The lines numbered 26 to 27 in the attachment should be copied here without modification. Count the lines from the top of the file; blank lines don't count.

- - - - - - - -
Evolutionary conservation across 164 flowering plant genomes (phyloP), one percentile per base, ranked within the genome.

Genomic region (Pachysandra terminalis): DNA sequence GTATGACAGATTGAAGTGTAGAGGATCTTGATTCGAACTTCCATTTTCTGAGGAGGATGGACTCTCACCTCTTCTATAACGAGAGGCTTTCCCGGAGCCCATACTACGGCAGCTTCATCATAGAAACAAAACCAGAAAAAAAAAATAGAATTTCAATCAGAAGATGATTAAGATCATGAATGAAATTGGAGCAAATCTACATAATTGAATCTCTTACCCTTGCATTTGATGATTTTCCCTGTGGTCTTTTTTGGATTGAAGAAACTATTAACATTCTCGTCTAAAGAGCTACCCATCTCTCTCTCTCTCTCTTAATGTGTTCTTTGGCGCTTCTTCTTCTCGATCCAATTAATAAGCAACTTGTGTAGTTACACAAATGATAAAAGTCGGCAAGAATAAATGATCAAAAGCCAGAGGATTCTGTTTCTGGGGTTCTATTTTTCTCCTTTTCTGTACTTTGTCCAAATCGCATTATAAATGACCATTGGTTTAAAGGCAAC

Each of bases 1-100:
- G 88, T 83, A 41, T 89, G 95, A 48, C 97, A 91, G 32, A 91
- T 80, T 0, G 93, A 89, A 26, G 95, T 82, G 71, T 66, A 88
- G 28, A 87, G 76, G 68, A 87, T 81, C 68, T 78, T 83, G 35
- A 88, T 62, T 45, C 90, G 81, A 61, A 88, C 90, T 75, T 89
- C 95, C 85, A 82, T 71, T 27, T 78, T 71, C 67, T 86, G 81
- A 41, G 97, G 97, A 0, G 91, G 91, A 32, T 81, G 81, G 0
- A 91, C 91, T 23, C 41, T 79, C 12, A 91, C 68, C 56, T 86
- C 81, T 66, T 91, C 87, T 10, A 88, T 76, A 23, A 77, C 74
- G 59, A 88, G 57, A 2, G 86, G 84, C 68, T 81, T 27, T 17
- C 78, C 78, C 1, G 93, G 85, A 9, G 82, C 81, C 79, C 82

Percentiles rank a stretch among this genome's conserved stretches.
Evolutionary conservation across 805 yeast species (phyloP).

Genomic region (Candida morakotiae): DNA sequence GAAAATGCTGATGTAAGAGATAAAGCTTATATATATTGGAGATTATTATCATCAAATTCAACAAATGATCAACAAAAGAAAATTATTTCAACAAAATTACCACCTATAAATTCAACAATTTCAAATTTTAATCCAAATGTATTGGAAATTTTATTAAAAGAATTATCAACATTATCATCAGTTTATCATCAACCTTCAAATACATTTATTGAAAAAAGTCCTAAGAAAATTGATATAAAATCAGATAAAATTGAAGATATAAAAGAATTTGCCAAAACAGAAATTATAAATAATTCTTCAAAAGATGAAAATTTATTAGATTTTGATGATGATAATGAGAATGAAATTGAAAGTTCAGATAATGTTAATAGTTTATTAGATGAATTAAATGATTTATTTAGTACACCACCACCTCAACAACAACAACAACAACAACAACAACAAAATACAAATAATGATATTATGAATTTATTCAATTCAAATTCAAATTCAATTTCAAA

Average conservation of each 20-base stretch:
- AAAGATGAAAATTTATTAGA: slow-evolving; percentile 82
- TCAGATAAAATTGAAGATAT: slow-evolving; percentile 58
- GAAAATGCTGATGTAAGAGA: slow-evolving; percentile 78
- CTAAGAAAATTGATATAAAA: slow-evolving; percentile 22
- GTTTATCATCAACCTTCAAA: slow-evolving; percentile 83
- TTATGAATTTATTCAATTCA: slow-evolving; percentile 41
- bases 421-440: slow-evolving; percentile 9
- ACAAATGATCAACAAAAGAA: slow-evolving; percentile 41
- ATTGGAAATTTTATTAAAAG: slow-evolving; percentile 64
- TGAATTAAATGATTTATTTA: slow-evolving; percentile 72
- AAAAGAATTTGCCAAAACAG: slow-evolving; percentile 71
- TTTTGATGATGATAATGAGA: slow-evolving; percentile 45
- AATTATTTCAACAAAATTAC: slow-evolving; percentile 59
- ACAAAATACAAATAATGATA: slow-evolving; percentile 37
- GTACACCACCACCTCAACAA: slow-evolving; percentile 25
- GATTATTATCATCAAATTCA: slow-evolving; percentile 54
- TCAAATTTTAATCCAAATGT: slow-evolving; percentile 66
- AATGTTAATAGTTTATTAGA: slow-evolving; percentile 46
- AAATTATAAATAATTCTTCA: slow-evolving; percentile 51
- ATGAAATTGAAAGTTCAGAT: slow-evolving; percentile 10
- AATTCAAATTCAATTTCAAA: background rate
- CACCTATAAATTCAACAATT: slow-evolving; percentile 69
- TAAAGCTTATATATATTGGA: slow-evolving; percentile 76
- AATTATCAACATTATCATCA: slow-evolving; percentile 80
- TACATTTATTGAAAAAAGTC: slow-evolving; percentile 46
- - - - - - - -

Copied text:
- ATTGGAAATTTTATTAAAAG: slow-evolving; percentile 64
- TGAATTAAATGATTTATTTA: slow-evolving; percentile 72